Losing a front figure is a perilous thing for a band. And when you're talking about one as incandescent and defining as the Sh-Booms' original singer Emily Patterson, it's something from which most acts never recover.
I first saw the freshly reloaded version of the local retro-soul syndicate a couple months ago, but that was amid the dizzying blur of the Will's Pub 20th anniversary blowout. Their opening set for Detroit upcomer Jessica Hernandez & the Deltas (Nov. 5, the Social) was a chance for a good, focused look at the band with new singer Mizz Bren (née Brenda Radney), whose studio credits include contributing backing vocals to Justin Timberlake (The 20/20 Experience) and, even more interestingly, ... And You Will Know Us By the Trail of Dead (The Century of Self).
The good news is that the big Sh-Booms locomotive hasn't ceded any horsepower – Bren's voice is a brick house. The better news is that they've taken a more modern and mature turn. Both singers are power plants of voice and presence. But while Patterson radiated more of an old-fashioned sweetheart halo, Mizz Bren throws off some tough grown-ass woman heat. And the band's sound shows sign of growing up alongside her, with less swing and more rock and soul grit. All of a sudden, the Sh-Booms' future now looks much longer and deeper.
No one besides my editor has seen it, but I wrote a blurb about the previous album by Public Image Ltd. (This Is PiL) in my year-end list for 2012. The original assignment was to write up not only my top picks of the year's releases like usual, but also the single biggest disappointment. Though it didn't make the cut, that PiL record was the butthole of that list. According to the raw copy, I called it a "stinker" and went on to say: "Without any of their prime-era nerve or conviction, the grooves and utterances here putter into the kind of inanity that all the underground cred in the world could barely pardon." Oof.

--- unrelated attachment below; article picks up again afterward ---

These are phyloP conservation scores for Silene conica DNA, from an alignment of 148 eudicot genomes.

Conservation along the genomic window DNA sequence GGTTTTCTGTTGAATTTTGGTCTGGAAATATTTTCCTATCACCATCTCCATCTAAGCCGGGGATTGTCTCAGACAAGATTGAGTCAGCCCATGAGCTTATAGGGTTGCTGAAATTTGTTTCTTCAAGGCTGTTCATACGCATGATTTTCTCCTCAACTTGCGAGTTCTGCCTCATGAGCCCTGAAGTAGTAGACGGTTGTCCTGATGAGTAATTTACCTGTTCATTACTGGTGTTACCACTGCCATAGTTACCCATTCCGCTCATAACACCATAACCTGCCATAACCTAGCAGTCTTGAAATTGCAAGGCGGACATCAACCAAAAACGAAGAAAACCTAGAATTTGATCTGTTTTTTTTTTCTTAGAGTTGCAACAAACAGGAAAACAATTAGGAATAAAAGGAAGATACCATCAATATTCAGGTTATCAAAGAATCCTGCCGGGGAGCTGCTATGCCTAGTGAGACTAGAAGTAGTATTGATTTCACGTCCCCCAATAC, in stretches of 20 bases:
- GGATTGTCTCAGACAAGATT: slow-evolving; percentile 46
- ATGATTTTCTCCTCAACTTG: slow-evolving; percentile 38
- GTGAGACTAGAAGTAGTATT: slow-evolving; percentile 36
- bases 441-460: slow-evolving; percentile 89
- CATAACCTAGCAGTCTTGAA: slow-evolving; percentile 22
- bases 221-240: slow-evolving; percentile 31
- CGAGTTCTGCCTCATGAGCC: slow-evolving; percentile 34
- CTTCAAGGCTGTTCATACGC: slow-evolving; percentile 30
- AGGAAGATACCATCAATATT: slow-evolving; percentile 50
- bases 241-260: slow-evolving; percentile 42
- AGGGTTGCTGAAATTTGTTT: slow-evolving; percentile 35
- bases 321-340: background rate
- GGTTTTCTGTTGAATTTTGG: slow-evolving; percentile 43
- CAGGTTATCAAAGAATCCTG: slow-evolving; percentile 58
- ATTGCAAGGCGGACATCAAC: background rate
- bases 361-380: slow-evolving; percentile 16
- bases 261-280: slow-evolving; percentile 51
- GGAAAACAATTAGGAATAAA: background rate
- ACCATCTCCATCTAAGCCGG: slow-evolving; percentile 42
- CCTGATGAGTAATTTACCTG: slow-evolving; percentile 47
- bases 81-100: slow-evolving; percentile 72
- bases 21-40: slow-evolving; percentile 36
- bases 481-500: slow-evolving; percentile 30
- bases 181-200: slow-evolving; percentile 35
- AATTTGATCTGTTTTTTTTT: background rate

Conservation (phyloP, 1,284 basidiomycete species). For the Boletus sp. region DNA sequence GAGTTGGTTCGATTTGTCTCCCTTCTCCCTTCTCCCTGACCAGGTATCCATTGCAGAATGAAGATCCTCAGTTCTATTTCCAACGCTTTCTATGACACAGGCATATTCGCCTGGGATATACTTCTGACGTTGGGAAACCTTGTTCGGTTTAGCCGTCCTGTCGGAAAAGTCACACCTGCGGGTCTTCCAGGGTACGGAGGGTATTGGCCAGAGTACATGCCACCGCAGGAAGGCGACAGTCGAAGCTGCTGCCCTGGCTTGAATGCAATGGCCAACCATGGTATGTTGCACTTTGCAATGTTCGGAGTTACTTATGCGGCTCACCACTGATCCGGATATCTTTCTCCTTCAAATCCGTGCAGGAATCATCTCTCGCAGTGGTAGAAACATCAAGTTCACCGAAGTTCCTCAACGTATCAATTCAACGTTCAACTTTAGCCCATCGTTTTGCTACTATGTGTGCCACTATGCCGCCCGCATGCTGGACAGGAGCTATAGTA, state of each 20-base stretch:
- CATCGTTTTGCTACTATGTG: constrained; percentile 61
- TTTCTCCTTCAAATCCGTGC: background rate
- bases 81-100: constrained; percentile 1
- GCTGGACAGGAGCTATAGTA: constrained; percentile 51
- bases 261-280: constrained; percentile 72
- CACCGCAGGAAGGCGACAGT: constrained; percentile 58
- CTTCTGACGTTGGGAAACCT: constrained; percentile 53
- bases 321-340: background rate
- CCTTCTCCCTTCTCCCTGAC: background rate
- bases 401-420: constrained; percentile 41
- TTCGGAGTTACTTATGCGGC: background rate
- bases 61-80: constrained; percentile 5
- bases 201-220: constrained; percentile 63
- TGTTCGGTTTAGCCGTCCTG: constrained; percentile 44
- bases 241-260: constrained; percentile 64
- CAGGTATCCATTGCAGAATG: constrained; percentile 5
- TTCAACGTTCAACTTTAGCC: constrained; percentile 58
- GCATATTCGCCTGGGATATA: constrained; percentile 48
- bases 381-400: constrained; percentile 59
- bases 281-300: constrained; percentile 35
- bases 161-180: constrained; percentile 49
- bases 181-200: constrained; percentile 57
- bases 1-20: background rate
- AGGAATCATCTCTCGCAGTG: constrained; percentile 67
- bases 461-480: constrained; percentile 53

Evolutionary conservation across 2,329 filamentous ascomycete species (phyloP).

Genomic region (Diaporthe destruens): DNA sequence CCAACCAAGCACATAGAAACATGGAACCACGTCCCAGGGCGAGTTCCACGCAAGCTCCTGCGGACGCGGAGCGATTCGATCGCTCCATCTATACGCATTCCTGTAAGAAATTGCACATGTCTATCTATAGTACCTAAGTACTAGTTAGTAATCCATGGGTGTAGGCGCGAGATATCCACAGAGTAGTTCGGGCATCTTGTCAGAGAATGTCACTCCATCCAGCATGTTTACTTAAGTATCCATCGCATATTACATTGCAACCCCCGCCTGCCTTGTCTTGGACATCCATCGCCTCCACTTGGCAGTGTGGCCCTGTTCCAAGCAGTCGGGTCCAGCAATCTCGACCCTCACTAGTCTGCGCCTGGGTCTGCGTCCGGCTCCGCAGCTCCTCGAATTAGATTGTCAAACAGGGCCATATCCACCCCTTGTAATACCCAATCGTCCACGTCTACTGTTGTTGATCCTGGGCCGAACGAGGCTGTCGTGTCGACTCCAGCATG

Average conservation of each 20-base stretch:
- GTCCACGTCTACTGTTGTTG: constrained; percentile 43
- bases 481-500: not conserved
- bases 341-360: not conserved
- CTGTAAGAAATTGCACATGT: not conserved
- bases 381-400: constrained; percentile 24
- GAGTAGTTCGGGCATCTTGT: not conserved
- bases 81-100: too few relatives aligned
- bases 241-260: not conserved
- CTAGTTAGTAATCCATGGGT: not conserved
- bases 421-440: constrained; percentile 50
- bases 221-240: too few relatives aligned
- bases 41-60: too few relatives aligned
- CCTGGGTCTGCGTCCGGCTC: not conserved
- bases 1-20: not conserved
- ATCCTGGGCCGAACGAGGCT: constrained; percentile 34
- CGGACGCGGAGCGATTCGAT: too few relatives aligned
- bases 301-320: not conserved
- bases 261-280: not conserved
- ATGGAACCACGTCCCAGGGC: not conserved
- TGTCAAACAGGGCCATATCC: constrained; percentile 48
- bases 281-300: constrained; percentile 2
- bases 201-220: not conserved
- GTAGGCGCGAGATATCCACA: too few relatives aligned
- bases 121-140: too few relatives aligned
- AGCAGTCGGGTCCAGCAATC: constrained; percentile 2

Their first studio LP in 20 years, This Is PiL was supposed to be the big comeback for the laureate John Lydon vehicle. But it would be safe to say from that little bit that I thought it might be best to honor the legacy of this heritage act by leaving the body buried. Still, they were one of those legends I never got to see live, so the announcement of their Orlando show (Nov. 7, Plaza Live) perked me a little. But after that inauspicious album, the curiosity was more morbid than anything.
And then their 2015 follow-up (What the World Needs Now ...) hit my inbox. Unlike that flaccid original return, this LP was sharp, cutting and alive – all the core qualities of PiL at their best. So, with new hope, I went.
The show turnout was testament of the band's place in the history books. The old alternative guard came out in a way that I thought they would for Gang of Four recently (Oct. 27, the Social), but strangely didn't. I wasn't on the spot five minutes before I overheard the word "Visage" dropped, and it would be repeated all around me throughout the night.
PiL's new album proved to be an accurate omen of the state of the band. They may not be young, but they sure aren't ready yet to roll over and become a golden-oldie act. The new material was featured heavily on the set list and the players sounded in fighting form. Being one of rock & roll's most iconic voices, little of that would matter without Lydon's presence, whose crazed warble is still impressive in its scowl and howl.
For all his famous astringency, though, Lydon didn't so much as play a single note before thanking the fans for the privilege of being able to do his one-of-a-kind thing for 40 years. And then, of course, he goes on to pillory the sound guy about his monitor throughout the first two songs. 'Atta boy, Johnny. Stay rotten.
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